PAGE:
|Founded at||New York, USA|
|Purpose||Working for a world free of antipersonnel landmines and cluster munitions|
|Methods||Public awareness, publications and advocating at national, regional and international levels|
|Fields||Disarmament of anti-personnel mines|
The International Campaign to Ban Landmines (ICBL) is a coalition of non-governmental organizations whose stated objective is a world free of anti-personnel mines and cluster munitions, where mine and cluster munitions survivors see their rights respected and can lead fulfilling lives.
The coalition was formed in 1992 when six organisations with similar interests (France-based Handicap International, Germany-based Medico International, UK-based Mines Advisory Group, and US-based Physicians for Human Rights and Vietnam Veterans of America Foundation) agreed to cooperate on their common goal. The campaign has since grown and spread to become a network with active members in some 100 countries – including groups working on women, children, veterans, religious groups, the environment, human rights, arms control, peace and development—working locally, nationally and internationally to eradicate antipersonnel landmines. A prominent supporter was Diana, Princess of Wales.
The organization and its founding coordinator, Jody Williams, jointly received the 1997 Nobel Peace Prize for their efforts to bring about the Mine Ban Treaty (Ottawa Treaty). The signature of this treaty (which bans the use, production, stockpiling, and transfer of anti-personnel mines) is seen as the campaign's greatest success. The prize was received on the organisation's behalf by its co-founder, Rae McGrath of the Mines Advisory Group and by Tunn Channareth, a Cambodian mine victim and ICBL activist.
The ICBL monitors the global mine and cluster munition situation (through Landmine and Cluster Munition Monitor, its research and monitoring arm), and conducts advocacy activities, lobbying for implementation and universalization of the Mine Ban Treaty, humanitarian mine action programs geared toward the needs of mine-affected communities, support for landmine survivors, their families and their communities, and a stop to the production, use and transfer of landmines, including by non-State armed groups. The ICBL participates in the periodical meetings of the Mine Ban Treaty process, urges states not parties to the treaty to join and non-state armed groups to respect the mine ban norm, condemns mine use and promotes public awareness and debate on the mine issue, organizing events and generating media attention.
In 2011, the International Campaign to Ban Landmines (ICBL) and Cluster Munition Coalition (CMC) merged into one unified structure, now known as the ICBL-CMC, in order to realize operational efficiencies and reinforce complementary work. The ICBL and the CMC campaigns remain separate and continue to remind governments of their commitments to implement and promote both treaties. Landmine and Cluster Munition Monitor continues its unique civil society monitoring program on the humanitarian and developmental consequences of landmines, cluster munitions, and explosive remnants of war.
The activities of the ICBL-CMC are supported by a Governance Board representative of various elements of the ICBL that provides strategic, financial and human resources oversight. An Advisory Committee provides more regular input to staff and the working of the campaign. Four ambassadors serve as campaign representatives at speaking events and other conferences worldwide. They include Jody Williams, Tun Channareth (Cambodian landmine survivor), Song Kosal (Cambodian landmine survivor), and Margaret Arech Orech (Ugandan landmine survivor and founder of Ugandan Landmine Survivors Association). Currently, the ICBL has 14 staff members based in Geneva (the central office), Lyon, Paris, and Ottawa. Additionally, the ICBL-CMC hosts several interns each year.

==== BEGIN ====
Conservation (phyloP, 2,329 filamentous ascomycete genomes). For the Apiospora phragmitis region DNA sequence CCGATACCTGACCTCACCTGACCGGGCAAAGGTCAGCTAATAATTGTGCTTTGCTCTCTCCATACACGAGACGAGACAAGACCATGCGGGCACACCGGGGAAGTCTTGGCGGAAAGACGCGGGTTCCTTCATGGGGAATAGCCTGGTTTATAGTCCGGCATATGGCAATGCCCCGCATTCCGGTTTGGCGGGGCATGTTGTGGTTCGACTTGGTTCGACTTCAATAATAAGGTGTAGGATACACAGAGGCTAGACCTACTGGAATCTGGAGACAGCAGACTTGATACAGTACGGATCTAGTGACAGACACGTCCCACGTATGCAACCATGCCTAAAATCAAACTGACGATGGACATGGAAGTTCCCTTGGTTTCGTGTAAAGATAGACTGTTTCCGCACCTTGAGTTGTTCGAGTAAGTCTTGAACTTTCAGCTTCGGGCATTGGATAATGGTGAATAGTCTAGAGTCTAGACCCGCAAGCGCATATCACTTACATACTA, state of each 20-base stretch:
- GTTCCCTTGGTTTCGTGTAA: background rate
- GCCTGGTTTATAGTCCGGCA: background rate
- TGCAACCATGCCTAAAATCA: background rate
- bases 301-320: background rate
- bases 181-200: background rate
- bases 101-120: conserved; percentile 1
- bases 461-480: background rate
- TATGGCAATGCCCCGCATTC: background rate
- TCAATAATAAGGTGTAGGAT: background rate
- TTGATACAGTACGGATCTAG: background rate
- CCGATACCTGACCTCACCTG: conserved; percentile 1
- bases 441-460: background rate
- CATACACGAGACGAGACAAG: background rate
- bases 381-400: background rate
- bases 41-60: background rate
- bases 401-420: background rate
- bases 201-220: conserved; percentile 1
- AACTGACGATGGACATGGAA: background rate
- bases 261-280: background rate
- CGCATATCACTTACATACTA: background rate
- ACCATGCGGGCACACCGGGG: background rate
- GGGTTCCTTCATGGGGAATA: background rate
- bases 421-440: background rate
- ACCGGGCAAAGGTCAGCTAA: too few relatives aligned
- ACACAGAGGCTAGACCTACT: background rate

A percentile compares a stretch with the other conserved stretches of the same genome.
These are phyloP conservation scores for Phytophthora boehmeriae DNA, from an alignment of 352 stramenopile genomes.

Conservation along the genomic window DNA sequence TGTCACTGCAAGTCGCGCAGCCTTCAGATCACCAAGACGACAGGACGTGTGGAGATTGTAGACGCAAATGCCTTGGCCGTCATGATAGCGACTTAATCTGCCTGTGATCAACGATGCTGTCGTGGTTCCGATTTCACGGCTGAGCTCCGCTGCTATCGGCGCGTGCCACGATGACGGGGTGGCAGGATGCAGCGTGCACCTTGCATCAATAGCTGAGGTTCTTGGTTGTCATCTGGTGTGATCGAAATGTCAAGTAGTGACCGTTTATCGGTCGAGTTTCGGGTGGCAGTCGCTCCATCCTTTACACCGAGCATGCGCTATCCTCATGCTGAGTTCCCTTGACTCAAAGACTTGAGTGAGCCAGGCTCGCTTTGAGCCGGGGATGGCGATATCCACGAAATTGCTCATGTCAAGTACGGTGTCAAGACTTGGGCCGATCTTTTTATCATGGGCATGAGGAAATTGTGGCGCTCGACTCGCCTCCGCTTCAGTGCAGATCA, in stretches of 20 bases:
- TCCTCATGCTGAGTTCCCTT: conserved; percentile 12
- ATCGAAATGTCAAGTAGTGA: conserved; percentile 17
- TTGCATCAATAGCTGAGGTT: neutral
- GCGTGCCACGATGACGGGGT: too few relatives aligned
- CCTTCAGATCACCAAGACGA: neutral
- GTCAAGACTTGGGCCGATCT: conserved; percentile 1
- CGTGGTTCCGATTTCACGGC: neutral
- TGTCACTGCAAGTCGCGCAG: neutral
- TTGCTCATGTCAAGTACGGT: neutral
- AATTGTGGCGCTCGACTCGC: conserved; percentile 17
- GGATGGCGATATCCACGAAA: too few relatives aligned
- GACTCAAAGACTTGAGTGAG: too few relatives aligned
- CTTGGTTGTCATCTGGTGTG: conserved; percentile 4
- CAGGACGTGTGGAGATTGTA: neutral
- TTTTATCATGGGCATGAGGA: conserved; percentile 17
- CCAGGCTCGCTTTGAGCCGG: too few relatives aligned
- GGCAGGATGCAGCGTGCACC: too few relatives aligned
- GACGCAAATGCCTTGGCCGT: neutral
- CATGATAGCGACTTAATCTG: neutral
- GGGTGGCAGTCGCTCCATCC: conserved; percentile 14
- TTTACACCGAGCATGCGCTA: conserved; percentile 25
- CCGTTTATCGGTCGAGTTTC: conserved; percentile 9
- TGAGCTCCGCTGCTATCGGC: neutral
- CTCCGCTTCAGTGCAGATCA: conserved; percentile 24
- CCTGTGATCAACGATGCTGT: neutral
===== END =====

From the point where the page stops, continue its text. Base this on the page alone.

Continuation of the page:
The Mine Ban Treaty, or the Ottawa Treaty, is the international agreement that bans anti-personnel mines. Officially entitled The Convention on the Prohibition, Use, Stockpiling, Production and Transfer of Antipersonnel Mines and on Their Destruction, the treaty is sometimes referred to as the Ottawa Convention. The Mine Ban Treaty was adopted in Oslo, Norway, in September 1997 and signed by 122 States in Ottawa, Canada, on 3 December 1997. As of March 2018, there were 164 States Parties to the Ottawa Treaty.
The mine ban treaty suggest several agendas to member states:
Landmine and Cluster Munition Monitor is the ICBL-CMC's research and monitoring arm. It is the de facto monitoring regime for the Mine Ban Treaty and the Convention on Cluster Munitions of 2008. It monitors and reports on States Parties' implementation of and compliance with the Mine Ban Treaty and the Convention on Cluster Munitions, and more generally, it assesses the problems caused by landmines, cluster munitions, and other explosive remnants of war (ERW). The Monitor represents the first time that NGOs have come together in a coordinated, systematic, and sustained way to monitor humanitarian law or disarmament treaties, and to regularly document progress and problems, thereby successfully putting into practice the concept of civil society-based verification. Since its creation in 1998, Monitor research has been carried out by a global network of primarily in-country researchers, most of them ICBL-CMC campaigners, and all content undergoes rigorous editing by the Monitor's Editorial Team prior to publication.
1992: (...) Six NGOs (HI, HRW, MI, MAG, PHR, and VVAF) meet in New York and agree to coordinate campaigning efforts